Myth #5: Construction of carbon pipelines is on the rise and that’s a bad thing

Fact: Pipeline construction is on the rise, but that’s a good thing. Pipelines are the safest mode to transport energy, and transporting energy safely and efficiently is essential to keeping fuel and power affordable and reliable. Development of carbon pipelines is advancing because carbon capture technology is a viable and efficient way to support our nation’s economic and environmental goals.

Myth #6: For landowners, it’s all risk and no reward

Fact: Opponents to carbon pipelines and carbon capture writ large sometimes make the argument that landowners would be better served entering into agreements with wind and solar companies rather than carbon pipeline developers. But let’s be very clear here: many pipeline opponents also believe that farming operations are inherently harmful and advocate for only no-till practices and organic fertilizers. And the disruption to land use and activity from wind and solar energy operations would be by far more significant than underground pipeline construction. Particularly since that pipeline is a vital part of maintaining the health and longevity of the ethanol supply chain.

In fact, landowners do stand to benefit from the development of carbon pipeline projects – as do their communities. Carbon capture projects signify millions of dollars of investment, providing revenue that directly benefits state and local governments, and in turn helps fund the schools, hospitals, and other public institutions that communities rely on.

To put this in perspective, if all near to intermediate-term carbon capture opportunities in the State of Iowa, for example, are pursued, $2.6 to $3.9 billion in investment will be required to support these projects, creating between 720 – 1,040 ongoing, direct jobs and 810 – 1,220 indirect jobs each year for next 15 years. Additionally, the investment in transportation infrastructure will create nearly 900 jobs over the same time-period.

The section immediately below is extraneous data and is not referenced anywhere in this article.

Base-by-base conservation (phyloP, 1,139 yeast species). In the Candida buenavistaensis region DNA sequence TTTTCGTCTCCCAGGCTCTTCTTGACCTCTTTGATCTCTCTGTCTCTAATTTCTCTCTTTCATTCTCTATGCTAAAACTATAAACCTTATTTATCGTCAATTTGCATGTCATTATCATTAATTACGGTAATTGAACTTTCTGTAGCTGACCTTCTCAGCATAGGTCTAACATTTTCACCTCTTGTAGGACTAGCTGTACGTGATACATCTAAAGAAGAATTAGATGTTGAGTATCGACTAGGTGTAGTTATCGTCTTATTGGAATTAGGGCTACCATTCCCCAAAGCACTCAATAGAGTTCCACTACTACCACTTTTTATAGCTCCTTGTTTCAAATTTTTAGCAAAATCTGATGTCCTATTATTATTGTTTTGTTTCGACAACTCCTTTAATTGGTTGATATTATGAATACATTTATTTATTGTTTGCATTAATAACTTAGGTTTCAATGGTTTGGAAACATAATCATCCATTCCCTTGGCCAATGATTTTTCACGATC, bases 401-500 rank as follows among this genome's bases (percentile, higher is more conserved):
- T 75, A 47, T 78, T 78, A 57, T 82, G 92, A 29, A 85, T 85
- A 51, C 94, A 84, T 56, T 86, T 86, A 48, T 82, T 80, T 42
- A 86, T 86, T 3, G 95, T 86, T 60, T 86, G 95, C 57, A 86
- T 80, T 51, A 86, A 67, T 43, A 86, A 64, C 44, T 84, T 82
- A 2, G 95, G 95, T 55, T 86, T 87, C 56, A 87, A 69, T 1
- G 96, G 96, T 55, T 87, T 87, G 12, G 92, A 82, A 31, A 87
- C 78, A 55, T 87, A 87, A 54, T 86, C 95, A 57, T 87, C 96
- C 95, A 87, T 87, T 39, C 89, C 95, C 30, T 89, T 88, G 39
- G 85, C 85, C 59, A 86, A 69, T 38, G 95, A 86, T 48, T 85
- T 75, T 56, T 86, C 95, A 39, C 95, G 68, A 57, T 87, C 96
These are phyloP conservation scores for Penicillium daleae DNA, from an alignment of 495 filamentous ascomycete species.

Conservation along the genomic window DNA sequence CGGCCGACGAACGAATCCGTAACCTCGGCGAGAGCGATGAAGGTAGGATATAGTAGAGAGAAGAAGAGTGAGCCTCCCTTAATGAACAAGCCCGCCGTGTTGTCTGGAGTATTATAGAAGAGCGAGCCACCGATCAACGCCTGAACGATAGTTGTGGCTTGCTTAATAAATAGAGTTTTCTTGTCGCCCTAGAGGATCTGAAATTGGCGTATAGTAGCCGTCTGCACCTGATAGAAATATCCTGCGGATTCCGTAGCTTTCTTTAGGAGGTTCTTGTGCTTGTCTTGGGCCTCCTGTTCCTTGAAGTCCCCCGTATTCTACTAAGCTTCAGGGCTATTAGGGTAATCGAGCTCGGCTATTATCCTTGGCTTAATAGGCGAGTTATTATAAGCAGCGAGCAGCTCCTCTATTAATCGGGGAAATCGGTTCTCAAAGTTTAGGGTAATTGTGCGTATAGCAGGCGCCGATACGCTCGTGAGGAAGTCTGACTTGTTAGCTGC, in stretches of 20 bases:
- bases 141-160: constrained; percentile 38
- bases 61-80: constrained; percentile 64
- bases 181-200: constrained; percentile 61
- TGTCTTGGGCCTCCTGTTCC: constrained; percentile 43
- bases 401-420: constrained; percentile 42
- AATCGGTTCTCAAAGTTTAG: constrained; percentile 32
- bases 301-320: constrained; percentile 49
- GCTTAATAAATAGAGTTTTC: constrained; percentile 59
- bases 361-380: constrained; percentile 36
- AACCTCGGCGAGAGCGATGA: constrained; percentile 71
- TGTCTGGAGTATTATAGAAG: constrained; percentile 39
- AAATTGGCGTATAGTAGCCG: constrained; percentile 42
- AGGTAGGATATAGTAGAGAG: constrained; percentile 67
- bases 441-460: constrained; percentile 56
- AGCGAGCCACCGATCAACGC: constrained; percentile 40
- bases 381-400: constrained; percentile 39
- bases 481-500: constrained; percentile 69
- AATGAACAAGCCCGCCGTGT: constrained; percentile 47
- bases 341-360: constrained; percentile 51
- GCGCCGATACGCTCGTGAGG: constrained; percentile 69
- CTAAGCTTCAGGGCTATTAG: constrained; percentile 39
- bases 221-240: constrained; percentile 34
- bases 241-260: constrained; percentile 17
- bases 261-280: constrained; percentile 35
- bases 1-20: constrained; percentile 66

Myth #7: Carbon capture and storage extends the life of fossil fuels and the environmental impacts of those fuels

Fact: Today, the overwhelming majority of our energy consumption is based on fossil energy. Carbon capture, supported by carbon pipelines, is technological solution available to address just that. In fact, carbon capture can capture more than 90 percent of the CO2 emissions from power plants and industrial facilities and is one of the few processes available that tackles emissions from “heavy” industries like fuel and chemical manufacturing.

Myth #8: Carbon Capture and Storage hasn’t worked

Fact: It has and it is. The U.S. has been effectively deploying carbon capture for 50 years, with carbon safely stored in deep saline aquifers since 1996 with zero incident. The international environmental community, as well as the U.S. Department of Energy (DOE), are aligned that carbon capture is a safe and essential technology to lower carbon emissions, while still creating and supporting economic growth throughout the U.S.

According to DOE, a domestic carbon capture market will create hundreds of thousands of direct jobs and nearly 2 million indirect jobs, all of which are reliable, high-paying positions in a desirable, sustainable sector. For states where these technologies are being leveraged, CCUS signifies billions of dollars of new investment.